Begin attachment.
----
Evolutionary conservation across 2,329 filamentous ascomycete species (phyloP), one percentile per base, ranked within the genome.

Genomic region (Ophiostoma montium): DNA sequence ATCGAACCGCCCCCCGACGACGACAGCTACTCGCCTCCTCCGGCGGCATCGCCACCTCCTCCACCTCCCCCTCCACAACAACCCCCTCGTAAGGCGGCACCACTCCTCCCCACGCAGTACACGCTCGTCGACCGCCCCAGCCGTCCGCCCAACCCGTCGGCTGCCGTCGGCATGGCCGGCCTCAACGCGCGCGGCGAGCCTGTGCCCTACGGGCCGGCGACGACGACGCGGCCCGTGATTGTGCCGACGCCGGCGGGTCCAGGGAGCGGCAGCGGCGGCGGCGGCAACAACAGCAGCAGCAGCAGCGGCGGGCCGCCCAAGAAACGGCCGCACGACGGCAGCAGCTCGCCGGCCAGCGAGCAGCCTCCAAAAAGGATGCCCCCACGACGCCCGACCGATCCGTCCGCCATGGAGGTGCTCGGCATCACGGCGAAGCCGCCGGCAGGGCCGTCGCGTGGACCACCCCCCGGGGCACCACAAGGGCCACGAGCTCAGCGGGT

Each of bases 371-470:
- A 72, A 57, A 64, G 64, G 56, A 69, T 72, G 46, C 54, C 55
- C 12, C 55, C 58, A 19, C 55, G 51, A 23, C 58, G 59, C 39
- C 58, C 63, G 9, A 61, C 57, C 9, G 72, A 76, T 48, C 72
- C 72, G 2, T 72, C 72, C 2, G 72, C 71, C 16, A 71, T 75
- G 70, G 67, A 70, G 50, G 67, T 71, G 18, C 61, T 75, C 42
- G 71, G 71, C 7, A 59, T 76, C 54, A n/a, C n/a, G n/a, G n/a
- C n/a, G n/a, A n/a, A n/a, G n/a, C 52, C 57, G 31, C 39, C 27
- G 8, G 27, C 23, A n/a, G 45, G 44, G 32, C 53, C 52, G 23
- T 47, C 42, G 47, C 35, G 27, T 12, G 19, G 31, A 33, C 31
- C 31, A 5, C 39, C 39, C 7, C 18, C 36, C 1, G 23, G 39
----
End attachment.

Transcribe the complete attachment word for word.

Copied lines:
Evolutionary conservation across 2,329 filamentous ascomycete species (phyloP), one percentile per base, ranked within the genome.

Genomic region (Ophiostoma montium): DNA sequence ATCGAACCGCCCCCCGACGACGACAGCTACTCGCCTCCTCCGGCGGCATCGCCACCTCCTCCACCTCCCCCTCCACAACAACCCCCTCGTAAGGCGGCACCACTCCTCCCCACGCAGTACACGCTCGTCGACCGCCCCAGCCGTCCGCCCAACCCGTCGGCTGCCGTCGGCATGGCCGGCCTCAACGCGCGCGGCGAGCCTGTGCCCTACGGGCCGGCGACGACGACGCGGCCCGTGATTGTGCCGACGCCGGCGGGTCCAGGGAGCGGCAGCGGCGGCGGCGGCAACAACAGCAGCAGCAGCAGCGGCGGGCCGCCCAAGAAACGGCCGCACGACGGCAGCAGCTCGCCGGCCAGCGAGCAGCCTCCAAAAAGGATGCCCCCACGACGCCCGACCGATCCGTCCGCCATGGAGGTGCTCGGCATCACGGCGAAGCCGCCGGCAGGGCCGTCGCGTGGACCACCCCCCGGGGCACCACAAGGGCCACGAGCTCAGCGGGT

Each of bases 371-470:
- A 72, A 57, A 64, G 64, G 56, A 69, T 72, G 46, C 54, C 55
- C 12, C 55, C 58, A 19, C 55, G 51, A 23, C 58, G 59, C 39
- C 58, C 63, G 9, A 61, C 57, C 9, G 72, A 76, T 48, C 72
- C 72, G 2, T 72, C 72, C 2, G 72, C 71, C 16, A 71, T 75
- G 70, G 67, A 70, G 50, G 67, T 71, G 18, C 61, T 75, C 42
- G 71, G 71, C 7, A 59, T 76, C 54, A n/a, C n/a, G n/a, G n/a
- C n/a, G n/a, A n/a, A n/a, G n/a, C 52, C 57, G 31, C 39, C 27
- G 8, G 27, C 23, A n/a, G 45, G 44, G 32, C 53, C 52, G 23
- T 47, C 42, G 47, C 35, G 27, T 12, G 19, G 31, A 33, C 31
- C 31, A 5, C 39, C 39, C 7, C 18, C 36, C 1, G 23, G 39